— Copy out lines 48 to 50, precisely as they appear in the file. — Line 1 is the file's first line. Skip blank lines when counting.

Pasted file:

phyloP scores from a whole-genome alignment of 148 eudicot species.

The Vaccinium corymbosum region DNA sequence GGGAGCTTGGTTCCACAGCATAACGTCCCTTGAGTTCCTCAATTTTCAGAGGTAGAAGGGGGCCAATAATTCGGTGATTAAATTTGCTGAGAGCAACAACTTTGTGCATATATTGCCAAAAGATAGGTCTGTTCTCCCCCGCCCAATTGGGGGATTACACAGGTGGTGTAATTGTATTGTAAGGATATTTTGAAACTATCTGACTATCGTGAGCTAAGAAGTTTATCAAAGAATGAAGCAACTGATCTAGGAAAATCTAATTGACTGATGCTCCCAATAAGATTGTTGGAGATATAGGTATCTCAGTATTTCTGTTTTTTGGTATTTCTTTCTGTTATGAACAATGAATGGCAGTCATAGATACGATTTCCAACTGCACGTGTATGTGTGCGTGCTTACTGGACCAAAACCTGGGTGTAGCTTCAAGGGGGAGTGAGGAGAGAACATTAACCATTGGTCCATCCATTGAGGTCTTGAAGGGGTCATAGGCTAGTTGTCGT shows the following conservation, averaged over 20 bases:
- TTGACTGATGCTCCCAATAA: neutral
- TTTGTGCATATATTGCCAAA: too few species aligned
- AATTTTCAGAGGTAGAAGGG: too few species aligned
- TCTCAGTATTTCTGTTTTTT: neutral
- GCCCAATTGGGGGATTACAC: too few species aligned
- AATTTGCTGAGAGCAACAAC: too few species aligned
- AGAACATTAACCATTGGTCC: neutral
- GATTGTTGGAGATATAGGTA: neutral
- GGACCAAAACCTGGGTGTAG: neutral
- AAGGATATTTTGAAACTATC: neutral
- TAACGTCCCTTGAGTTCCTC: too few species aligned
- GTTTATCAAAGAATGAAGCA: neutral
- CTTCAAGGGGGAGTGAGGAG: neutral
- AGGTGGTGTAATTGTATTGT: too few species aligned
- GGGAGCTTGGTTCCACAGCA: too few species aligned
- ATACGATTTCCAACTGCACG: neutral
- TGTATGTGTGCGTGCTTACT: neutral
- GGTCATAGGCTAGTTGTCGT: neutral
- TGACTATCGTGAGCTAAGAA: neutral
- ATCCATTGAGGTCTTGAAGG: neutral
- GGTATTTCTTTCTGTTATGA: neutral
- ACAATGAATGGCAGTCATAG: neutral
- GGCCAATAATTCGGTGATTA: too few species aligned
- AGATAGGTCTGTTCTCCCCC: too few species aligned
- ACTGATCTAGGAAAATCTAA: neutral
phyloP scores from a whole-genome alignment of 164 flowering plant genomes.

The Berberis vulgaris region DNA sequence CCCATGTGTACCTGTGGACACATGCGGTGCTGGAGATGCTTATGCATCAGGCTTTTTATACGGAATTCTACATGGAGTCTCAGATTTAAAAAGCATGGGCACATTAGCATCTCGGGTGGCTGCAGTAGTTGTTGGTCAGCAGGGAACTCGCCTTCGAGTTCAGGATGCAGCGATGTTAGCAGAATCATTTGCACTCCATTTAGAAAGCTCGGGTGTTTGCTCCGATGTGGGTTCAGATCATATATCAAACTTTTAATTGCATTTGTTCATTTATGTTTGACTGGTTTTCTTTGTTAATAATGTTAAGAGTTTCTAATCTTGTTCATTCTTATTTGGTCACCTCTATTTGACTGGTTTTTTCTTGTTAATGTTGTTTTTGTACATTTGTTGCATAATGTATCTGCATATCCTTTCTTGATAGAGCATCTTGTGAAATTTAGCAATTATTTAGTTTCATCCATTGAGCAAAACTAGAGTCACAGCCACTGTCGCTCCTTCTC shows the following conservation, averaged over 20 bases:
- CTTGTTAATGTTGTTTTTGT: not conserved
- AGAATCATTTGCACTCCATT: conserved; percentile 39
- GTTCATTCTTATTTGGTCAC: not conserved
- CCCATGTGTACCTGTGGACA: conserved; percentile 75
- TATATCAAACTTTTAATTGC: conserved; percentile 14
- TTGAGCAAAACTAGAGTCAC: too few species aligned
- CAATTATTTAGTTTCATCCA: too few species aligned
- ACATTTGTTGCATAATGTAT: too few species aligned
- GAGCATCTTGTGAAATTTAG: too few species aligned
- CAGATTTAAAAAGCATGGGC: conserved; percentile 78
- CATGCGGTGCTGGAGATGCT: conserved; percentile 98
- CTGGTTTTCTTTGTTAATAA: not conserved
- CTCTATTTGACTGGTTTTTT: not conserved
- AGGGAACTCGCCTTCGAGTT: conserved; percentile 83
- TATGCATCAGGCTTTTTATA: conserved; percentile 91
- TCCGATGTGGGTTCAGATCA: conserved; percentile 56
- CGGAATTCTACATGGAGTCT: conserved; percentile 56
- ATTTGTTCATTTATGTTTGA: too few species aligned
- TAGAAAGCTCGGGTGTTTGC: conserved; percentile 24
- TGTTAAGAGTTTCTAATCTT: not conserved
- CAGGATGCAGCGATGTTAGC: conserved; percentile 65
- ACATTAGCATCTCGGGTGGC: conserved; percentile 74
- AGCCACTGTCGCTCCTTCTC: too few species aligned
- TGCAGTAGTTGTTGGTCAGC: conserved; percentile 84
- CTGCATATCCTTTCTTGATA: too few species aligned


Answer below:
- TAGAAAGCTCGGGTGTTTGC: conserved; percentile 24
- TGTTAAGAGTTTCTAATCTT: not conserved
- CAGGATGCAGCGATGTTAGC: conserved; percentile 65